The Supreme Court determined that the husband’s 49% interest in the family business, Gabriel Contractors was not marital property. Despite having been gifted this interest between the years of 1988 through 1990 (the parties were married in August 1988), the Court determined that the interest was a gift from the husband’s father and only awarded the wife $173,186 for the appreciation of the company’s value during the marriage. This determination was supported by testimony and evidence which the Appellate Court also deemed sufficient and that the awarding of the appreciation of the company’s value was equitable.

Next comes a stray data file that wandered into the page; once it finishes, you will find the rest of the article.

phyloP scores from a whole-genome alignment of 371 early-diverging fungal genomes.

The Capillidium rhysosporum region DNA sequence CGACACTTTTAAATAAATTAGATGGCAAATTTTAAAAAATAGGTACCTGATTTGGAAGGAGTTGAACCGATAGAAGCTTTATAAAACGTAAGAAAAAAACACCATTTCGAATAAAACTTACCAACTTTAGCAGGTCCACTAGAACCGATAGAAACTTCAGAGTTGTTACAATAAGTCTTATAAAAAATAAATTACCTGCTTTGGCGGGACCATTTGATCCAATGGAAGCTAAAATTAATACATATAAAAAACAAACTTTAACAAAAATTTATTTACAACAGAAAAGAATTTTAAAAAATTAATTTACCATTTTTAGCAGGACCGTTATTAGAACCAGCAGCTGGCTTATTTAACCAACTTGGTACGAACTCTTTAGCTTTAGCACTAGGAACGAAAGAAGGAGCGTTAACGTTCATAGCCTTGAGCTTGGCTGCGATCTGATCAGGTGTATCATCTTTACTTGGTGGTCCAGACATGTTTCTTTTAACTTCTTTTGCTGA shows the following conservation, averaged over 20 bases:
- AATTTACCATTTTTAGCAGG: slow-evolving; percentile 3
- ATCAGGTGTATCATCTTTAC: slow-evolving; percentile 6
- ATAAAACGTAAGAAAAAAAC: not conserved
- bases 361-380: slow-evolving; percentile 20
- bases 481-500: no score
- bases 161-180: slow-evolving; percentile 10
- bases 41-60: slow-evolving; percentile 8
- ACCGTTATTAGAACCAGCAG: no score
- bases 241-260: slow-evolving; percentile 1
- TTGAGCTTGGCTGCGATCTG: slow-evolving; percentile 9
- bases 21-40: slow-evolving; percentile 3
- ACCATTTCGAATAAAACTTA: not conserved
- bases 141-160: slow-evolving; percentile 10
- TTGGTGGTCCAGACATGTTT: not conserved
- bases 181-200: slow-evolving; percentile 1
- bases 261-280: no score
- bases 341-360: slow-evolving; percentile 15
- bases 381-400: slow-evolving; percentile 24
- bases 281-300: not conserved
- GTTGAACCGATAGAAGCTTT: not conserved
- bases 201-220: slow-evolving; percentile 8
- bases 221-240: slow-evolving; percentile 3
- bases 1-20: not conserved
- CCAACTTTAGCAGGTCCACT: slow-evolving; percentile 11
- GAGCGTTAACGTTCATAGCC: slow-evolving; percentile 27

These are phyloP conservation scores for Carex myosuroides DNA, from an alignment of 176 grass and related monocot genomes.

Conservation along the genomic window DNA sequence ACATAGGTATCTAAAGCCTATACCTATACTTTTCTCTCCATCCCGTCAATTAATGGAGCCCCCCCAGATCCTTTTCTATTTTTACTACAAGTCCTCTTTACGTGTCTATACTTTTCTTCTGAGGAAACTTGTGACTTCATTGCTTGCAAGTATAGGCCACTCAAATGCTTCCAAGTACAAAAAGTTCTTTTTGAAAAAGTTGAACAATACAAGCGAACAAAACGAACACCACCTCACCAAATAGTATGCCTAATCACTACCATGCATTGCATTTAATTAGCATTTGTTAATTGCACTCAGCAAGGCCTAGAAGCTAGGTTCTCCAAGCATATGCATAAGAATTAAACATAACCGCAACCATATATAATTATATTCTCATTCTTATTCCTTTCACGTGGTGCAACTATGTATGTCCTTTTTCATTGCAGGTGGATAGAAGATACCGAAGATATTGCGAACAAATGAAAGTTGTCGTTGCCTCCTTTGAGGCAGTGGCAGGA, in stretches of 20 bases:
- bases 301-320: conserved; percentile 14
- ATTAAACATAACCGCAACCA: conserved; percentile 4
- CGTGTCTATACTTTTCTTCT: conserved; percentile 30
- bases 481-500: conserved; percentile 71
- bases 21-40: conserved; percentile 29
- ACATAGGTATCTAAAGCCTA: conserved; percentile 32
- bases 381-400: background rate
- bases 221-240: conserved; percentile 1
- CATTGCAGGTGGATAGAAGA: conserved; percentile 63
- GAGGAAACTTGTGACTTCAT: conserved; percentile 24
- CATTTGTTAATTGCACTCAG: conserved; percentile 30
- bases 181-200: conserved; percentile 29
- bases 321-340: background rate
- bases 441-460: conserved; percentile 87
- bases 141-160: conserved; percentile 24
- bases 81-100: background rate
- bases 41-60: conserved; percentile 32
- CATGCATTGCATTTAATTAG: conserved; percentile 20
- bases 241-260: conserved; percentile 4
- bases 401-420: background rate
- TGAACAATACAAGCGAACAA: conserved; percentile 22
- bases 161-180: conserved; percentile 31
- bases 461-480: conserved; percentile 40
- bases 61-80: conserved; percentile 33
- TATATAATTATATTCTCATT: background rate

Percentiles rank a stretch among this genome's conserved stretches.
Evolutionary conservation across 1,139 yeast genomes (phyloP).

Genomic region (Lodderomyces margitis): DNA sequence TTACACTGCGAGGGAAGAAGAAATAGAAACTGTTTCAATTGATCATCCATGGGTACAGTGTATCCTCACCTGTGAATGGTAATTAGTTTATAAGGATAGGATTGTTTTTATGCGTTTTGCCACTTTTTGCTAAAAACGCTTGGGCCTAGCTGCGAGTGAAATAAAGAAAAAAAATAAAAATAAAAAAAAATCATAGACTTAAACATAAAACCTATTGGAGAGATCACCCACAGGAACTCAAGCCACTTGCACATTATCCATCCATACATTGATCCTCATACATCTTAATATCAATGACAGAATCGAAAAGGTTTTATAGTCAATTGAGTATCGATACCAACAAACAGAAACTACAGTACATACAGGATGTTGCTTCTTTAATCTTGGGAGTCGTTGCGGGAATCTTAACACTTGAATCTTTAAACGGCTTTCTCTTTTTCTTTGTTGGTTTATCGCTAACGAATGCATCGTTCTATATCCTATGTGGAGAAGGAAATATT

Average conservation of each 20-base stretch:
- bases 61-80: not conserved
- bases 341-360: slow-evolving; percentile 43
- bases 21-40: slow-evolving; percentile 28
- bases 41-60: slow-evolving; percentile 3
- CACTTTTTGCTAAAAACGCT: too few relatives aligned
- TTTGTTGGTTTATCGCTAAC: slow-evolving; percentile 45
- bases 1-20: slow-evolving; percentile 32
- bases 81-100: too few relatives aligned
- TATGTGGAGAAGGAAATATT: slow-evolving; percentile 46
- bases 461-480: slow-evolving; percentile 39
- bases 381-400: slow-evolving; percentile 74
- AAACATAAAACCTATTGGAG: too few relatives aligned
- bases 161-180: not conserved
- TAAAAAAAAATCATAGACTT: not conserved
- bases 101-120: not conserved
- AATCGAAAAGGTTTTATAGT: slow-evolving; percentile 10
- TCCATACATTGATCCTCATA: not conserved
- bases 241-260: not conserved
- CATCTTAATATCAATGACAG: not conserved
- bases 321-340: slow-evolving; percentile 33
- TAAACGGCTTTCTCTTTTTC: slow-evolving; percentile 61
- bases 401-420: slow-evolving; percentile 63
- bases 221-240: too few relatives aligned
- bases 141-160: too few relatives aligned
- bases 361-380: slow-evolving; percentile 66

Additionally, the Court had awarded the husband 15% of the wife’s enhanced earnings capacity as a lawyer and 15% of her law practice which husband considered too low. While there is conflicting testimony regarding the extent of the husband’s involvement in matters that contributed to the wife’s law degree and subsequent starting of a law practice (the parties were married during the wife’s entire third year of law school and the practice was started during the marriage). In light of the conflicting testimony, the Appellate Court determined that the Supreme Court’s 15% award for the enhanced earnings capacity and the law practice was well within its discretion.